I am trying to write a Lisp function ordered that returns True if the list it is given is sorted either in ascending or descending order.

So far I have 3 helper functions to sort either way, then one to compare them and then finally the function to determine if they are sorted.

I am having trouble when I call compare in my ordered (L) function. It seems to be destroying the list each time. Maybe my whole implementation is wrong. Thanks for looking!

(defun ascending (L)
   (sort L #'<)

(defun descending (L)
    (sort L #'>)

(defun compare (original sorted)
        ; I made this return the opposite for 
        ; easier usage in the condition of ordered
        ((equal original sorted) T) 

(defun ordered (L) 
    (print L)
    (setq temp1 L)

    (compare L (ascending temp1))
    (print temp1)

    (print L)
  • 2
    tip: you don't have to create a sorted version of the list. – Nick Dandoulakis Apr 10 '11 at 18:49

sort is a destructive operation. You probably want something like this, for ascending:

(defun ascending (L)
  (sort (copy-list L) #'<))

And something similar for descending, of course. Note the last sentence in this tutorial page: http://www.n-a-n-o.com/lisp/cmucl-tutorials/LISP-tutorial-22.html

  • OK that worked perfect, now I am having trouble in my condition statement. I know it's wrong, just not how to fix it. If the list is ascending it returns true, but if its descending it returns false. How can I make it return true for both ascending and descending? 'code'(defun ascending (L) (sort (copy-list L) #'<) ) (defun descending (L) (sort (copy-list L) #'>) ) (defun ordered (L) (cond (T (equal L (ascending L))) (T (equal L (descending L))) ) )'code' – snivek Apr 10 '11 at 19:28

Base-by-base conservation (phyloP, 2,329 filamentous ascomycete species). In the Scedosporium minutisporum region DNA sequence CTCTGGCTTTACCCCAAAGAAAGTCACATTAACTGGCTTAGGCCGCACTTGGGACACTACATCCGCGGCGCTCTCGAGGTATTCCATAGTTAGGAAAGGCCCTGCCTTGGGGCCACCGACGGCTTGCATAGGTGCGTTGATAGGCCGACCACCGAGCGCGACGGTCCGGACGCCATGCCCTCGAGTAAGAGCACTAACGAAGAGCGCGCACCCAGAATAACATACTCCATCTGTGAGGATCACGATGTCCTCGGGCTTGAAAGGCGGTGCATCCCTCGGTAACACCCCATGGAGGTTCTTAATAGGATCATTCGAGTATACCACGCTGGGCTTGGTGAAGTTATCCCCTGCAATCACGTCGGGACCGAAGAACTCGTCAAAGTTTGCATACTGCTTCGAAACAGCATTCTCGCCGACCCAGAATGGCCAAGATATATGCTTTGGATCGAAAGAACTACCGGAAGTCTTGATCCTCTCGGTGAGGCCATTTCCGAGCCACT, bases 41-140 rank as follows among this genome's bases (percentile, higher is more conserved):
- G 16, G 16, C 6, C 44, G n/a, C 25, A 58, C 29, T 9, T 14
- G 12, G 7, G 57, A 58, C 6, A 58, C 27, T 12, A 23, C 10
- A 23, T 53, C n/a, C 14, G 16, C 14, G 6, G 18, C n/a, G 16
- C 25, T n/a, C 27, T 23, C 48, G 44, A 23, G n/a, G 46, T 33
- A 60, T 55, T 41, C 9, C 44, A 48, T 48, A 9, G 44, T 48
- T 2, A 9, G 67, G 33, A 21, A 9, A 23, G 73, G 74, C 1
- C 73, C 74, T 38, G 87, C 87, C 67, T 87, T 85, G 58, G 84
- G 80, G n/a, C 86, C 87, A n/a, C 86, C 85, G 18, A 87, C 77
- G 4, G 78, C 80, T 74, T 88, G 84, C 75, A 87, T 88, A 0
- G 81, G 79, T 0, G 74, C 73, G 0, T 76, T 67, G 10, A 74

• Also... I'm using the 'code' tags like it says... what am I doing wrong that it's not formatting it? – snivek Apr 10 '11 at 19:29
  • (defun ordered (L) (or (equal L (ascending L)) (equal L (descending L)))) (use the backtick `) – trptcolin Apr 10 '11 at 19:52
  • Thanks trptcolin, that did it! – snivek Apr 10 '11 at 20:11

You do not need to sort the list.

You just need to look at each pair of consecutive elements and see if they are either all ascending or descending.

For a simple three-liner, you need the operators or, every, >=, <=, and rest. Remember that a list is just a chain of cons cells, rest just provides a reference to the second cell, and that every can take several lists as arguments. You can then translate the problem description quite directly into Lisp code.

  • Bordering on being a spoiler, but Svante's hint is right on: That's all you need to implement the desired functionality. – Terje Norderhaug Apr 11 '11 at 6:28
  • With the standard <, <=, => and > comparisons, it's enough to do something like (defun sorted (list predicate) (apply predicate list)). – Vatine Apr 11 '11 at 8:27
  • @Vatine: apply is subject to call-arguments-limit. You should not rely on apply working with arbitrarily long lists as spreadable argument list. – Svante Apr 11 '11 at 9:47
  • True. It'd probably be possible to cook something up that intelligently splits the list or something that cleevrly abuses REDUCE (probably with a small application of LABELS and RETURN-FROM). – Vatine Apr 11 '11 at 12:21
  • @Vatine: all you need for your sortedp is every and rest. :) – Svante Apr 11 '11 at 12:50

How about:

(defun ordered (list)
  (apply #'< list))

You can make it more generic by adding a key parameter:

(defun ordered (list &key (test #'<))
  (apply test list))
  • why do you need COMPARE, when all it does is calling EQUAL with the same arguments?

  • TEMP1 is a undeclared variable. Where does it come from?

  • SORT is destructive. You need to copy the list first.

Use a Lisp reference like the Hyperspec and/or the Common Lisp Quick Reference. Also there are some basic introductory books for Lisp, like Common Lisp: A Gentle Introduction to Symbolic Computation.

Your Answer

By clicking “Post Your Answer”, you agree to our terms of service, privacy policy and cookie policy

Not the answer you're looking for? Browse other questions tagged or ask your own question.